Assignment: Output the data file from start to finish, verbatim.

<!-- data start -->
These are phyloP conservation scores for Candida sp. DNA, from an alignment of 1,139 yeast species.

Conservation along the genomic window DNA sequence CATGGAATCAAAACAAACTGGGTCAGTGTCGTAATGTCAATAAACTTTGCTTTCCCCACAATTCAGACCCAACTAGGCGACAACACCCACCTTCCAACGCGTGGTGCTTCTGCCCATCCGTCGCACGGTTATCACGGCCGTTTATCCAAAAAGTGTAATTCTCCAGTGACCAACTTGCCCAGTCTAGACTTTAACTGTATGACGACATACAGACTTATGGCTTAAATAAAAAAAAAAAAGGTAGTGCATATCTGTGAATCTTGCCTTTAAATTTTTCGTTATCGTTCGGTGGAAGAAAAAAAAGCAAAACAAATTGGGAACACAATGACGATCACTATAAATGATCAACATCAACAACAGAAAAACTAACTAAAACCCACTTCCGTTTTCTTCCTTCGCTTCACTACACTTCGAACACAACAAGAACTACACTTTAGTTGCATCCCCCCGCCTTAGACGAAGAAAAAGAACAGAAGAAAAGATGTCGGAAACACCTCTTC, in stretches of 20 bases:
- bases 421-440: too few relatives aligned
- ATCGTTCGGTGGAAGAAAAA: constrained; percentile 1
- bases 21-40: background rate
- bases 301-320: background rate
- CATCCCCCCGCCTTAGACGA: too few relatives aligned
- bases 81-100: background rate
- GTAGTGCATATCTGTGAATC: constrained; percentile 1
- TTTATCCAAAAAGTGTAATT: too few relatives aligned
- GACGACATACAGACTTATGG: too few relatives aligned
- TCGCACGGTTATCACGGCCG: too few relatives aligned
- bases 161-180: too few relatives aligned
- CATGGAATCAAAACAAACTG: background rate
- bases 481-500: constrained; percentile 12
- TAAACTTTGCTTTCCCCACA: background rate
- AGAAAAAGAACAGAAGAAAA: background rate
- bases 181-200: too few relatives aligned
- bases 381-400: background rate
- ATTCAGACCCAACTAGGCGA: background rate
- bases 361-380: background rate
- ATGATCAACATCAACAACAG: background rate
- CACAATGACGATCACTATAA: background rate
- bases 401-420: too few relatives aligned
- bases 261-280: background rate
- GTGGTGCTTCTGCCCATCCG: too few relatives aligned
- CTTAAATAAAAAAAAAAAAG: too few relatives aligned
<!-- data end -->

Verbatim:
These are phyloP conservation scores for Candida sp. DNA, from an alignment of 1,139 yeast species.

Conservation along the genomic window DNA sequence CATGGAATCAAAACAAACTGGGTCAGTGTCGTAATGTCAATAAACTTTGCTTTCCCCACAATTCAGACCCAACTAGGCGACAACACCCACCTTCCAACGCGTGGTGCTTCTGCCCATCCGTCGCACGGTTATCACGGCCGTTTATCCAAAAAGTGTAATTCTCCAGTGACCAACTTGCCCAGTCTAGACTTTAACTGTATGACGACATACAGACTTATGGCTTAAATAAAAAAAAAAAAGGTAGTGCATATCTGTGAATCTTGCCTTTAAATTTTTCGTTATCGTTCGGTGGAAGAAAAAAAAGCAAAACAAATTGGGAACACAATGACGATCACTATAAATGATCAACATCAACAACAGAAAAACTAACTAAAACCCACTTCCGTTTTCTTCCTTCGCTTCACTACACTTCGAACACAACAAGAACTACACTTTAGTTGCATCCCCCCGCCTTAGACGAAGAAAAAGAACAGAAGAAAAGATGTCGGAAACACCTCTTC, in stretches of 20 bases:
- bases 421-440: too few relatives aligned
- ATCGTTCGGTGGAAGAAAAA: constrained; percentile 1
- bases 21-40: background rate
- bases 301-320: background rate
- CATCCCCCCGCCTTAGACGA: too few relatives aligned
- bases 81-100: background rate
- GTAGTGCATATCTGTGAATC: constrained; percentile 1
- TTTATCCAAAAAGTGTAATT: too few relatives aligned
- GACGACATACAGACTTATGG: too few relatives aligned
- TCGCACGGTTATCACGGCCG: too few relatives aligned
- bases 161-180: too few relatives aligned
- CATGGAATCAAAACAAACTG: background rate
- bases 481-500: constrained; percentile 12
- TAAACTTTGCTTTCCCCACA: background rate
- AGAAAAAGAACAGAAGAAAA: background rate
- bases 181-200: too few relatives aligned
- bases 381-400: background rate
- ATTCAGACCCAACTAGGCGA: background rate
- bases 361-380: background rate
- ATGATCAACATCAACAACAG: background rate
- CACAATGACGATCACTATAA: background rate
- bases 401-420: too few relatives aligned
- bases 261-280: background rate
- GTGGTGCTTCTGCCCATCCG: too few relatives aligned
- CTTAAATAAAAAAAAAAAAG: too few relatives aligned